|literacy.ca||Volume 5, No. 2, Winter 2003|
The constant pace and tremendous demands of political life mean that most politicians are knowledgeable about many things and experts in few. Thats why they rely on the input of trusted sources and constituents to make informed decisions. By cultivating an active relationship with your political representatives you will become one of those trusted and credible sources that they turn to for advice and information.
Politicians want to hear from you
This is especially true if you live in the politicians community. Staying in tune with the realities of their communities is the political life-blood of politicians. They depend on voters who stay informed and stay in touch during elections and between elections. Whether your name is attached to phone messages, correspondence, or invitations if you live in a politicians community, your name will move quickly to the top of priority lists.
The same principles hold true at both the provincial and national level. When it comes to directing literacy policy or setting funding levels, politicians and government officials in their departments need to talk to teachers, administrators, tutors, academics and learners, not only to determine the needs and ground their policies in reality, but also because it lends credibility to the process. Bad policy only wastes resources and alienates voters.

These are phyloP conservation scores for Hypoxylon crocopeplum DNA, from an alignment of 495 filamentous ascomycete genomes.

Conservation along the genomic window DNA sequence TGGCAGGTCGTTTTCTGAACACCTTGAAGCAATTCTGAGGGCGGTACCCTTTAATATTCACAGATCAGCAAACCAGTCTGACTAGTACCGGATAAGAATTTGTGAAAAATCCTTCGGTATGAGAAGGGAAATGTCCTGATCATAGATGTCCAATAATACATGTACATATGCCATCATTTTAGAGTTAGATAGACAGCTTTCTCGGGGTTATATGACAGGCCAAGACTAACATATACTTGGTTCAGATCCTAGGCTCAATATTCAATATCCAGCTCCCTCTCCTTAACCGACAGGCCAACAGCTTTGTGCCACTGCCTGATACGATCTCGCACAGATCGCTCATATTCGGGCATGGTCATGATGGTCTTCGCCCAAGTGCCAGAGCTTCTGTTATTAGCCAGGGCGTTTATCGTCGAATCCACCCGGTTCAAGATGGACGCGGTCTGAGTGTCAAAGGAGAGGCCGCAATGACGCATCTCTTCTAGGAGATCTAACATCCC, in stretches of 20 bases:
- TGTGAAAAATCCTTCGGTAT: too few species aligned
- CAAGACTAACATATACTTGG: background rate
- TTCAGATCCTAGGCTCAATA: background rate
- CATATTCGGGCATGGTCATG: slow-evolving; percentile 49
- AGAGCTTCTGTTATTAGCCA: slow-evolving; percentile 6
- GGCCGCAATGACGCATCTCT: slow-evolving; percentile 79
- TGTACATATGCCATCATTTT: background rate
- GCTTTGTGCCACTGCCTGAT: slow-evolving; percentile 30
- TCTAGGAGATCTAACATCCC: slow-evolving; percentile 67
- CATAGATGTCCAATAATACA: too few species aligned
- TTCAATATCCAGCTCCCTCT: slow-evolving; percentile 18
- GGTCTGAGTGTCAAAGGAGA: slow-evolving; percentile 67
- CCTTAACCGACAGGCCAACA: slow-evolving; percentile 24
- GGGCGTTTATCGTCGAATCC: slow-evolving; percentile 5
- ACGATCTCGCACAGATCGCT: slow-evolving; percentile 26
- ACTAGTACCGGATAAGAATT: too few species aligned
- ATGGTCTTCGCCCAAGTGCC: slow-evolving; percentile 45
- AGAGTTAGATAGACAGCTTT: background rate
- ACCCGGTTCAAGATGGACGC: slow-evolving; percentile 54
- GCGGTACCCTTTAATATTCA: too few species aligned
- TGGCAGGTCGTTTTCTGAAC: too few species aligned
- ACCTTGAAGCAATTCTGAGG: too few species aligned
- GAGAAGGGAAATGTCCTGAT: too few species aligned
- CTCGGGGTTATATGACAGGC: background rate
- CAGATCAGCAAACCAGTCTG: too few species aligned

Knowledge, passion and commitment are the keys to making a difference
After working on Parliament Hill and in politics for many years, Ive seen first hand how ordinary Canadians can make a difference. Strategies such as letter-writing campaigns, media tactics, one-to-one meetings, feeding into policy debates, coalition building, lobbying in your provincial/territorial capital or on Parliament Hill, can all be productive and creative tools for influencing change. There is no single blue print for action that leads to success. However, successful campaigns for change and the people who participate in them are:
Recently the federal government has shown an increasing awareness about the importance of literacy to the future of Canada. This presents us with an exciting and important opportunity to help pave the way for meaningful development on a national literacy strategy.
Since you are closest to your provincial/territorial governments, you may think that lobbying the federal government is a waste of time. This is not true. Adult literacy services are delivered and funded through a complicated web of provincial/territorial and federal mechanisms. Provinces take the lead in direct funding and delivery, but the federal government also plays an important role in developing policy directions and funding the National Literacy Secretariat (NLS) and other literacy initiatives. (next page...)
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